Distributed energy resources and energy efficiency have led to Pacific Gas & Electric (PG&E) cancelling their 13 low-voltage transmission and distribution upgrades which were going to cost the utility over US$190 million. Load forecast where the projects were planned has fallen.
The expansion of rooftop solar specifically has saved PG&E’s customers a fortune in transmission costs, according to solar advocates who say that this is proof that rooftop PV is a net-positive for homeowners and the grid at large.
Vote Solar's Jim Baak says of the news: “This is really proof of what we and other energy advocates have been saying for some time—that solar, along with other clean distributed energy resources, such as energy storage, electric vehicles and demand response, will mean less utility investment in infrastructure and savings for consumers.”
Creating shareholder incentives for distributed resources growth
The news comes at a good time as California is currently considering a proposal that would create shareholder incentives for supporting distributed resources, a proceeding which could resemble the market reforms being undertaken in New York's Reforming the Energy Vision docket. [New York Energy Vision Reform A Step Closer]
Under New York’s Reforming the Energy Vision, utilities acting as distributed system platform (DSP) providers will enable the reformed electric system, which will be driven by consumers and non-utility providers. The utilities acting in concert will constitute a statewide platform that will provide uniform market access to customers and DER providers. Individual utilities will serve as the platform for interface among their customers, aggregators and the distribution system. Technology innovators and third party aggregators (i.e. energy service companies, retail suppliers and demand management companies) will develop products and services that enable full customer engagement. [Distributed Energy Resource Markets Coming To New York.]
Recently, New York approved reforms that deal with how utilities profit, including allowing utilities to make money through traditional cost-of-service investments, earnings tied to the deferment of capital investments, earnings from market-based platform activities and market-based performance measures.
In April, California Public Utilities Commission Michael Florio proposed pilot reforms that would achieve similar ends on the West Coast, examining the need for shareholder incentives.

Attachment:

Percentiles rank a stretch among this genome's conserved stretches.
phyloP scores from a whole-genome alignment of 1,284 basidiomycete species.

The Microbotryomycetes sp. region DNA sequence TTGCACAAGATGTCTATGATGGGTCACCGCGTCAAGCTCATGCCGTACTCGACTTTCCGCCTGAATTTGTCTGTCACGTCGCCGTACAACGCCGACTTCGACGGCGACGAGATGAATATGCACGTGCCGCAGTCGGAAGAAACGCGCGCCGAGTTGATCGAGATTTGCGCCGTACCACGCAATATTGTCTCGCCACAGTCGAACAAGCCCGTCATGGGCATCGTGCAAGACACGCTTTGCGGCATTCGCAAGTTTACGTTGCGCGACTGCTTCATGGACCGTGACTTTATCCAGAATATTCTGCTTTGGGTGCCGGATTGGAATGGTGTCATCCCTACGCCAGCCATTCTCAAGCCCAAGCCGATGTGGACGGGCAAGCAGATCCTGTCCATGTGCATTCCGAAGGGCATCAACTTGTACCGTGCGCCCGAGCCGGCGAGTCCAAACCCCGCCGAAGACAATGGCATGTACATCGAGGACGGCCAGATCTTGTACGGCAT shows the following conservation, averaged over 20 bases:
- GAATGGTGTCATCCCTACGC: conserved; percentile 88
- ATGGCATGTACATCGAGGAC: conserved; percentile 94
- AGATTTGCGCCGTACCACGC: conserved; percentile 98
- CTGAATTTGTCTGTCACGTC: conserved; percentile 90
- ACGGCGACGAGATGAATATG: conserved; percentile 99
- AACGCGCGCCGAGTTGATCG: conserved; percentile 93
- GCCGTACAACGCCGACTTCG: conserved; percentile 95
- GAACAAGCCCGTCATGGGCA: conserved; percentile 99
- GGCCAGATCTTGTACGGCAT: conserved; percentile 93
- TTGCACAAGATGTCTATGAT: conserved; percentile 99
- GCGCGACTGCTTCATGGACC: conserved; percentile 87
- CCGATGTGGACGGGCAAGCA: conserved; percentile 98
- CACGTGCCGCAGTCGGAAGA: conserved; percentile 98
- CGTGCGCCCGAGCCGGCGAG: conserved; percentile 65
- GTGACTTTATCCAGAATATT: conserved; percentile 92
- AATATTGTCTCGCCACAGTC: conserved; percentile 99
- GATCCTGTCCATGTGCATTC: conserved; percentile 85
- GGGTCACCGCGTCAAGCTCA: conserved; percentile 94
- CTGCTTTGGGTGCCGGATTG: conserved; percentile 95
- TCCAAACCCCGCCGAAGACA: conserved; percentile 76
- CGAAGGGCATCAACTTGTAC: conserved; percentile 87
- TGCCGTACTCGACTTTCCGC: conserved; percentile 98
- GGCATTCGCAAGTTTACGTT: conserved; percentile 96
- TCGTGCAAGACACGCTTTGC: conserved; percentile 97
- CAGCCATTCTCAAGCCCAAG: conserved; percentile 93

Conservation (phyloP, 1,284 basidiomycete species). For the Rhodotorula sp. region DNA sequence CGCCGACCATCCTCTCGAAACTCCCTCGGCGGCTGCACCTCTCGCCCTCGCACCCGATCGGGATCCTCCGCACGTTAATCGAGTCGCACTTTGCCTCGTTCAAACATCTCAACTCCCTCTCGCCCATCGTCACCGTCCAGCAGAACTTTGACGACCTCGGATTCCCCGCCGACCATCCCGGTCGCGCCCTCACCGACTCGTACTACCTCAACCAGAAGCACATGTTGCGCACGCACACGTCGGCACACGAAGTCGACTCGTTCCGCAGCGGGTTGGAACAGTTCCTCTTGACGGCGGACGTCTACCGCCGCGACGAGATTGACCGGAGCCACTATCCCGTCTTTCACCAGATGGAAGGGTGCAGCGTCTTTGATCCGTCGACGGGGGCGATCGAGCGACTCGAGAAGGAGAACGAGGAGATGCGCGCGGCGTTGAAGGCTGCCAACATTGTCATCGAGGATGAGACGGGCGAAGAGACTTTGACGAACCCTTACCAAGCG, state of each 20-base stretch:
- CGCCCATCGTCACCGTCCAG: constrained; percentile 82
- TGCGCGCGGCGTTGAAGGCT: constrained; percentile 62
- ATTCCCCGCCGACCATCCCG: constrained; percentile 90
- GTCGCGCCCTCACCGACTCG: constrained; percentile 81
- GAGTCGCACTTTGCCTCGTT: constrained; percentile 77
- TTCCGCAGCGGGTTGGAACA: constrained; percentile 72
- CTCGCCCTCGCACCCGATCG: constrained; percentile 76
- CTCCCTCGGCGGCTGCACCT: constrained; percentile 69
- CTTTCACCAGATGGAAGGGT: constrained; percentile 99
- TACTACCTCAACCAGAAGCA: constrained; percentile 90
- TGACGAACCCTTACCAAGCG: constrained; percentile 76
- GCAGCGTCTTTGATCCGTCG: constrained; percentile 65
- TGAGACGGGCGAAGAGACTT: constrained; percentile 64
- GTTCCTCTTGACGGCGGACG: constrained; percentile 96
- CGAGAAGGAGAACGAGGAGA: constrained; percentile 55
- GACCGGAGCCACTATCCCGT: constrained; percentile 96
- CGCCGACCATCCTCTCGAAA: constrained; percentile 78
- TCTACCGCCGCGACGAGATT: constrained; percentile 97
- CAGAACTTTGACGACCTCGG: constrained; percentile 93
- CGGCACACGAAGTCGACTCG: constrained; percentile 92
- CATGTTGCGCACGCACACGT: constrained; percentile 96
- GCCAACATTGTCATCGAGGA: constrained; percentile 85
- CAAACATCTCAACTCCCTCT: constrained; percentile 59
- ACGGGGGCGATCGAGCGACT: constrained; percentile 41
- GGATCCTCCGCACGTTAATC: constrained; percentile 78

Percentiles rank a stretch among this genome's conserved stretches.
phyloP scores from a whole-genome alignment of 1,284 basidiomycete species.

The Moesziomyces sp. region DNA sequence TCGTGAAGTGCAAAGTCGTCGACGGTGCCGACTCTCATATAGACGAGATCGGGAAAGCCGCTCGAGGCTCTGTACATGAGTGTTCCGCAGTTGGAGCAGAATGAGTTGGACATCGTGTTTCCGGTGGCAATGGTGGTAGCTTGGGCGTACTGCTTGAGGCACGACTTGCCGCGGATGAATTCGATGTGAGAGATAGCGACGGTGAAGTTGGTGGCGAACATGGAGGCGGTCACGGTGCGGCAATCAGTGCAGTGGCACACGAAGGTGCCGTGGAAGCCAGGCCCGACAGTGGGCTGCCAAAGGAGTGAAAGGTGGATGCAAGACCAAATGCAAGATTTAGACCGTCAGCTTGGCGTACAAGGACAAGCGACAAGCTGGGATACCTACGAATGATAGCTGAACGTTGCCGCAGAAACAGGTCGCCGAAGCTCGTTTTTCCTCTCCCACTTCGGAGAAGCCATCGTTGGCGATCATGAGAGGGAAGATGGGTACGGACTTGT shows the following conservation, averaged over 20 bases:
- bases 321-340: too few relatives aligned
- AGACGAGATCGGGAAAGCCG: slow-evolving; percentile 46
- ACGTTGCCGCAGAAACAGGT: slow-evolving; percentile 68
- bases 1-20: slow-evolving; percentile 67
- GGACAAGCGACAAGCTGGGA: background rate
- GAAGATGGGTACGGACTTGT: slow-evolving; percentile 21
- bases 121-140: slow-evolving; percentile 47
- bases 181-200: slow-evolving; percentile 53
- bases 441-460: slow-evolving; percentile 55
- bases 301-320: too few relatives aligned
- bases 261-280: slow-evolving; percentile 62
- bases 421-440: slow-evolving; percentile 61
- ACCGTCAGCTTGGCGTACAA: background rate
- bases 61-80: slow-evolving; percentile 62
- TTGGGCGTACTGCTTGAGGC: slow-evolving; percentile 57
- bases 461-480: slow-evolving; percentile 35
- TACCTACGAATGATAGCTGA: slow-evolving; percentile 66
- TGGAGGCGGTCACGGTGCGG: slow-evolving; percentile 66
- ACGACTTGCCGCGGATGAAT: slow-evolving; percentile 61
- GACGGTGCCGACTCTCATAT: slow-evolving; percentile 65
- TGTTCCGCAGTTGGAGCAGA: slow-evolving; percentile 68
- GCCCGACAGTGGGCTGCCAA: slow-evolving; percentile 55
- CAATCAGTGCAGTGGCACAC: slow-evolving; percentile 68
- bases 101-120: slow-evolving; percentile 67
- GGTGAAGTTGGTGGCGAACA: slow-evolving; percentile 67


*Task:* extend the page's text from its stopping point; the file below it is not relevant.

Florio proposed an interim pilot offering regulatory incentives to the three large California investor-owned utilities for the deployment of cost-effective DERs. In some circumstances, the utility's incentives could include system level costs for the procurement of energy, capacity and ancillary services, as well as the cost of greenhouse gas emissions avoided by the choice of the distributed resources.
Under Florio's proposal, the incentive would take the form of an additional payment to the utility of 3.5% of the payments made to the DER provider. This percentage can be altered later.
Florio's proposal stressed that "the offering of shareholder incentives for utility deployment of cost-effective [distributed energy resources] should not come at the expense of ratepayers." But he went on to note that as long as the amount paid to the DER provider, plus the cost of the utility incentive, is less than the cost of the avoided or deferred utility capital investment, "ratepayers should always be better off paying the incentive than if the utility had just gone ahead with the planned investment."
The forward-thinking utility’s future is bright
While there is no doubt that energy efficiency and distributed generation can avoid the need for costly transmission upgrades, very few utilities are able to meet the goals they set.
PG&E is one utility that seems to be getting it right.
PG&E is a leader in the US when it comes to taking a customer-centric approach around meeting energy efficiency goals. Last year, we wrote about the utility’s smart meter rollout which involved the upgrade of approximately 10 million customer meters. The project, one of the largest smart meter initiatives in the US, cost the utility approximately US$2.3 billion and was aimed at achieving ambitious energy efficiency goals. The rollout’s success was due largely to the fact that the utility knew it had to drive demonstrable customer value. PG&E’s approach to customers is summed up by Christopher Johns, the utility’s president, who said: “We thought we were undertaking an infrastructure project but it turned out to be a customer project.” [PG&E’s Smart Meter Rollout - A Customer Project and Smart Meter Data Throws Light On Energy Saving Behaviours].
PG&E has also been a frontrunner in the development of distributed generation. PG&E have already embraced the move to distributed generation and are finding ways to make a profit from generating their own electricity through their unregulated subsidiaries. No longer mandated passive players, solar gives them chance to compete.
PG&E is a good example of how utilities can really embrace the opportunities in a sector that demands customer-centricity and innovation.[Opportunities Growing For Forward-Looking Utilities].